Having said all of that, the choice about how to manage your product roadmap and what tool(s) you use to do that depends a lot on your Product team and the audience for the roadmap. Is your audience going to respond better to high-level data, such as release versions and dates or are they looking for granular details, like which exact features and fixes will be in a particular release?
You also need to consider how frequently you plan to update the roadmap. The more detail and complexity you add to the roadmap, the more difficult and time-consuming it will be to update. This is fine if you are only planning to modify the roadmap a few times a year, but if you are at a start-up and/or your product is in a fluid state, you will want to keep it relatively simple so that making changes doesn’t take as long (or longer) as the actual implementation.
And as a final consideration, determine whether you plan to have the roadmap stand on its own or if it needs to be accompanied by additional details and voice-over. Several companies — splunk, Borland, and even Microsoft — have started displaying their product roadmaps to the public by making it available on their websites. This level of disclosure requires that your roadmap be able to be understood even when you aren’t there to explain it.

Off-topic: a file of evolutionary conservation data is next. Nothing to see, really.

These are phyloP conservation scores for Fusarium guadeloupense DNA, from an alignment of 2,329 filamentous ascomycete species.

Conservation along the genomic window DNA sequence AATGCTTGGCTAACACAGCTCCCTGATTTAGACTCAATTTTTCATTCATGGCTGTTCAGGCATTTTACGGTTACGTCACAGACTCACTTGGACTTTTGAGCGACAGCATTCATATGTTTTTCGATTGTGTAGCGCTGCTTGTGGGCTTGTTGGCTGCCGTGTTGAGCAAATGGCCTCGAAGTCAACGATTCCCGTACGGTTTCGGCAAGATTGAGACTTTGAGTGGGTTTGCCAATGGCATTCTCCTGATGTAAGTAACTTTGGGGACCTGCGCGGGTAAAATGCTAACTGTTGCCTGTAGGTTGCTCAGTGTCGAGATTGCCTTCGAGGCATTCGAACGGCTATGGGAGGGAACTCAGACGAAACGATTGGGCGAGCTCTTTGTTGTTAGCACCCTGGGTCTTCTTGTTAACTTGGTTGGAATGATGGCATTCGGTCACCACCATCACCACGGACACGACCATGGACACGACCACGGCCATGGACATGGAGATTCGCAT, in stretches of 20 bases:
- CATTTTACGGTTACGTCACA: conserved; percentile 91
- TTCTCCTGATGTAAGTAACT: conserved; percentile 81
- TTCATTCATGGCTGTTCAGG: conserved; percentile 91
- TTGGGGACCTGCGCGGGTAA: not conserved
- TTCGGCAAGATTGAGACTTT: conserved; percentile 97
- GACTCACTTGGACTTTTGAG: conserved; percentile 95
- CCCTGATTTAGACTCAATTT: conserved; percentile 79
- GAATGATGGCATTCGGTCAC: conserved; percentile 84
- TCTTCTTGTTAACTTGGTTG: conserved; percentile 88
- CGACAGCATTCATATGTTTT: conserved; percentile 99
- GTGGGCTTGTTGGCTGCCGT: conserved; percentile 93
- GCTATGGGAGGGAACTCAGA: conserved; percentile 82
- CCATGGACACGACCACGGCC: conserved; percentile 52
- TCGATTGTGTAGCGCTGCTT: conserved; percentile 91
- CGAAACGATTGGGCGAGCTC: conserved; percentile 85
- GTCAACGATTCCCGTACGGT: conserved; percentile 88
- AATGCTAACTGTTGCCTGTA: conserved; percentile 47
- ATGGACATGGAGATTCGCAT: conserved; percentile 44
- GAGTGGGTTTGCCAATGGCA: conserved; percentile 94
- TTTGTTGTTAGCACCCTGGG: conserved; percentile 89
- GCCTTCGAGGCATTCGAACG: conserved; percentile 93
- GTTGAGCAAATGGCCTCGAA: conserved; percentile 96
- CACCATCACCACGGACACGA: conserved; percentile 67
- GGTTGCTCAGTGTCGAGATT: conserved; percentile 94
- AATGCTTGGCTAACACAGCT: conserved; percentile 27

Figuring out how you are going to use the roadmap is the first step to identifying which format and tools will best suit your needs. There is no right or wrong way and what you choose now may not be what you need in the future, so don’t get hung up on it too much. Think about it like your product. Evaluate the market need(s) and then create a solution that addresses those needs.
For more on Product Roadmaps, check out my blog post from August 2007: Building a Working Roadmap.